By converting the pulse command numeric data signal 20 outputted from the arithmetic unit 17 to the PWM command pulse signal 21 by means of the pulse width modulation unit 18 for data transmission through the parallel data bus, the data transmission time can be shortened to be negligible when compared with the serial transmission of the numeric data described hereinbefore by reference to FIG. 1. Thus, when the pulse command numeric data signal 20 outputted from the arithmetic unit 17 changes, the PWM command pulse signal 21 outputted from the pulse width modulation unit 18 can also change rapidly or speedily, which signal 21 is transmitted to the pulse width correction unit 4 by way of the isolation device 19. By employing the photocoupler as the isolation device 19, the high-speed data transmission from the arithmetic unit 17 to the pulse width correction unit 4 can further be improved.

As is apparent from the foregoing, with the structure of the inverter apparatus according to the present invention, high-speed data transmission can be realized by adopting the parallel data bus system for transmission of the pulse command numeric data signal in place of the serial transmission and additionally by allowing the PWM command pulse signal to be transmitted through the electric isolation device instead of the pulse command numeric data signal. Moreover, the data transmission can further be speeded up by using the high-speed photocoupler mentioned previously as the isolation device 19.

Next, a second embodiment of the present invention will be described by reference to FIG. 4 which shows in a block diagram another structure of the PWM inverter apparatus.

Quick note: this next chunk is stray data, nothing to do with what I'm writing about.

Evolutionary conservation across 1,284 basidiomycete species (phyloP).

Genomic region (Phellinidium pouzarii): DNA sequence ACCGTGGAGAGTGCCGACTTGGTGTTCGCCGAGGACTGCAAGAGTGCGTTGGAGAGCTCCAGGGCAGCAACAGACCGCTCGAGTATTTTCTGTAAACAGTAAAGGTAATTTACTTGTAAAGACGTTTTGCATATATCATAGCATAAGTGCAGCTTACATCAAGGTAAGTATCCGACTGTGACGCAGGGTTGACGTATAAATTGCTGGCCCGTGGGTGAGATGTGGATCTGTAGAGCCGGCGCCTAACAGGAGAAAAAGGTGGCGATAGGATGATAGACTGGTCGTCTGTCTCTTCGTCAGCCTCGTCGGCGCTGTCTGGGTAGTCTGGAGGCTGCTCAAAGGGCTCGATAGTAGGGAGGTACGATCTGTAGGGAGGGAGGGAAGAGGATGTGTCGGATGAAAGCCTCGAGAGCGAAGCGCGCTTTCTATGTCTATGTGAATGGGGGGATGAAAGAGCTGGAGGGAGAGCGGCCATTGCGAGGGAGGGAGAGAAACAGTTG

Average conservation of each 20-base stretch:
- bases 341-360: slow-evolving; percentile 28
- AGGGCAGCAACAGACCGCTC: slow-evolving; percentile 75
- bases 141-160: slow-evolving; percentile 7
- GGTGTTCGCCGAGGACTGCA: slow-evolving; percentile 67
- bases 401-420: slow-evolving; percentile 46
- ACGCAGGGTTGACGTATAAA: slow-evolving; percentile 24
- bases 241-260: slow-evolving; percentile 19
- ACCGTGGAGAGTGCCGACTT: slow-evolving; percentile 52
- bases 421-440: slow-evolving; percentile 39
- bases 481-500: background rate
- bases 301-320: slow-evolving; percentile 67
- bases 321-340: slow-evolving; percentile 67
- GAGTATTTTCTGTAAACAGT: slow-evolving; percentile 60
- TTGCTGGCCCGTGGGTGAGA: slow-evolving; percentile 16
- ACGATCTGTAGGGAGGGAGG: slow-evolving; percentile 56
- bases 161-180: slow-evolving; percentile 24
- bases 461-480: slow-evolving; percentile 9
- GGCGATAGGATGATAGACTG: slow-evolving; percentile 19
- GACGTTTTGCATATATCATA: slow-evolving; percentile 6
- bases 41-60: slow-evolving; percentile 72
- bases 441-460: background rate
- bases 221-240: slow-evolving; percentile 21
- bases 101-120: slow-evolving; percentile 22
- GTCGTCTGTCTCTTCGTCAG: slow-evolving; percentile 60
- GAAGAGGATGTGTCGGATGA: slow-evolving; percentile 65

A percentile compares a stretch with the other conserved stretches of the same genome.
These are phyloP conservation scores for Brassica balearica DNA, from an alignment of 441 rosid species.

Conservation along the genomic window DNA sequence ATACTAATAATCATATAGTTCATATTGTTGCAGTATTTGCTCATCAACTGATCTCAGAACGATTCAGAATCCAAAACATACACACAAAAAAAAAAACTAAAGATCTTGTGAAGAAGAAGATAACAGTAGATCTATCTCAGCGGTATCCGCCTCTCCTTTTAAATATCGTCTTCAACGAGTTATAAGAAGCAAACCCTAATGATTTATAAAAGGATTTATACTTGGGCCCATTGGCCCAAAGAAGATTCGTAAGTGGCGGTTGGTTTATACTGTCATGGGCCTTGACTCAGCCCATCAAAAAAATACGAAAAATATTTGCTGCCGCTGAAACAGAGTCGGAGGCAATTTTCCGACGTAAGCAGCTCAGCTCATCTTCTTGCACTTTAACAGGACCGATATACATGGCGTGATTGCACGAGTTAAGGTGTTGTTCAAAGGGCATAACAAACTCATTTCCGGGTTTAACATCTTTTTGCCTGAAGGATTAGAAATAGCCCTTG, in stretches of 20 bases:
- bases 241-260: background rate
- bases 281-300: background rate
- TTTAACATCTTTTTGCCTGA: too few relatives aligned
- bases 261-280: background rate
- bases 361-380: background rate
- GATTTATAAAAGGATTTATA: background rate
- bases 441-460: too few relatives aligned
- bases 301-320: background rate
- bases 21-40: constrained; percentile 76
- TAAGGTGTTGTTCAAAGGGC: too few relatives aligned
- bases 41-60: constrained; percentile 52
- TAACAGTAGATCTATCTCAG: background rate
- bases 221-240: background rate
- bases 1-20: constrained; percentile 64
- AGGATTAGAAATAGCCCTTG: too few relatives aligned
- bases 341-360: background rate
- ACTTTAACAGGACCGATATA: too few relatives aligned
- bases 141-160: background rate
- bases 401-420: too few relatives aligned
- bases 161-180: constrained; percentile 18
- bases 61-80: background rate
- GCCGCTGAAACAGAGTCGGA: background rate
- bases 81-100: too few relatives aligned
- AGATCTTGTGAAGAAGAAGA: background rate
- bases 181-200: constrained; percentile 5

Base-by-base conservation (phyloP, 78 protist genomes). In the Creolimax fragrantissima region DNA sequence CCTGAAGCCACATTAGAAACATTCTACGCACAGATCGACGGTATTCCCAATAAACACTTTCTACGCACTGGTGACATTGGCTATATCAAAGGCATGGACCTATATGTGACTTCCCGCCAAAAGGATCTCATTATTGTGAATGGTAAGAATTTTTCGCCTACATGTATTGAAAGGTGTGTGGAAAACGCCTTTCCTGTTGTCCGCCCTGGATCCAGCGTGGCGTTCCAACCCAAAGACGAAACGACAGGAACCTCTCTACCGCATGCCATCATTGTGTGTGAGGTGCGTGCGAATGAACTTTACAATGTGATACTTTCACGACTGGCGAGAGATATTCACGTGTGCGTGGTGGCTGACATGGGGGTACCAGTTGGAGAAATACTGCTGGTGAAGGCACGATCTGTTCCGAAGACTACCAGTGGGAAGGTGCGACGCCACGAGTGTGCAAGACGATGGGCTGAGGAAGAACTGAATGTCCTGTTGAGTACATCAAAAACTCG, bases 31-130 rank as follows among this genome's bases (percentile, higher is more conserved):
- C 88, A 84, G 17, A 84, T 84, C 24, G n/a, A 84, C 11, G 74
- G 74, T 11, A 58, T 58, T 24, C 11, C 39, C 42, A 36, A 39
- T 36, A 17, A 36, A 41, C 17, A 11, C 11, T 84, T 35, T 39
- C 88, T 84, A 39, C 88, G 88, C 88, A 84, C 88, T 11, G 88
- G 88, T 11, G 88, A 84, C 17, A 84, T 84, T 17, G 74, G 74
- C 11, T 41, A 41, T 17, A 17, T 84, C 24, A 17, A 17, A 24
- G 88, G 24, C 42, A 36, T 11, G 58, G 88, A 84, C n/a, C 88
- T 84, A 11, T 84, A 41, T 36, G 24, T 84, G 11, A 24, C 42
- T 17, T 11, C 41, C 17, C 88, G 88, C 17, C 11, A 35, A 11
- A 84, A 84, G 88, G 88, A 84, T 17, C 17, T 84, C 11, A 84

In the PWM inverter apparatus now under consideration, the arithmetic unit 17 and the pulse width modulation unit 18 are realized as a control circuit 23 which can be implemented by using a microcomputer.

In operation of the PWM inverter apparatus shown in FIG. 4, the pulse command numeric data signal 20 is generated by the arithmetic unit 17 on the precondition that the dead time is zero. The pulse width modulation unit 18 responds to the pulse command numeric data signal 20 supplied from the arithmetic unit 17 to output a PWM command pulse signal 21 which contains width-modulated pulses rather than the numeric data. The isolation device 19 serves for ensuring a high-voltage withstanding insulation or isolation between the pulse width modulation unit 18 and the pulse width correction unit 4 while allowing the PWM command pulse signal 21 to be transferred to the pulse width correction unit as a PWM command pulse signal 22. As the isolation device 19, the high-voltage-rated photocoupler mentioned previously can be employed. The pulse width correction unit 4 compares the PWM command pulse signal 22 transferred through the isolation device 19 with the output voltage detection signal 14 fed back from the output of the inverter main circuit 6 to thereby output the PWM pulse signals 10 and 11 to the driver unit 5. Upon generation of the PWM pulse signal 10; 11, the dead time is additively taken into account for producing the drive pulses, and additionally the difference Δt (output voltage error) is determined on the basis of the PWM command pulse signal 22 and the inverter output voltage detection signal 14 to thereby generate the PWM pulse signals 10; 11 such that the detected error makes disappearance from the inverter output. The error signal (inverter output voltage error) can be determined in terms of the differences of the leading/trailing edge timings of the pulse contained in the inverter output voltage detection signal 14 relative to the leading/trailing edge timings of the PWM command pulse signal 22. The driver unit 5 is designed to amplify the PWM pulse signals 10 and 11 for outputting the driving signals 12 and 13 to drive the switching elements 15 and 16, respectively, of the inverter main circuit 6.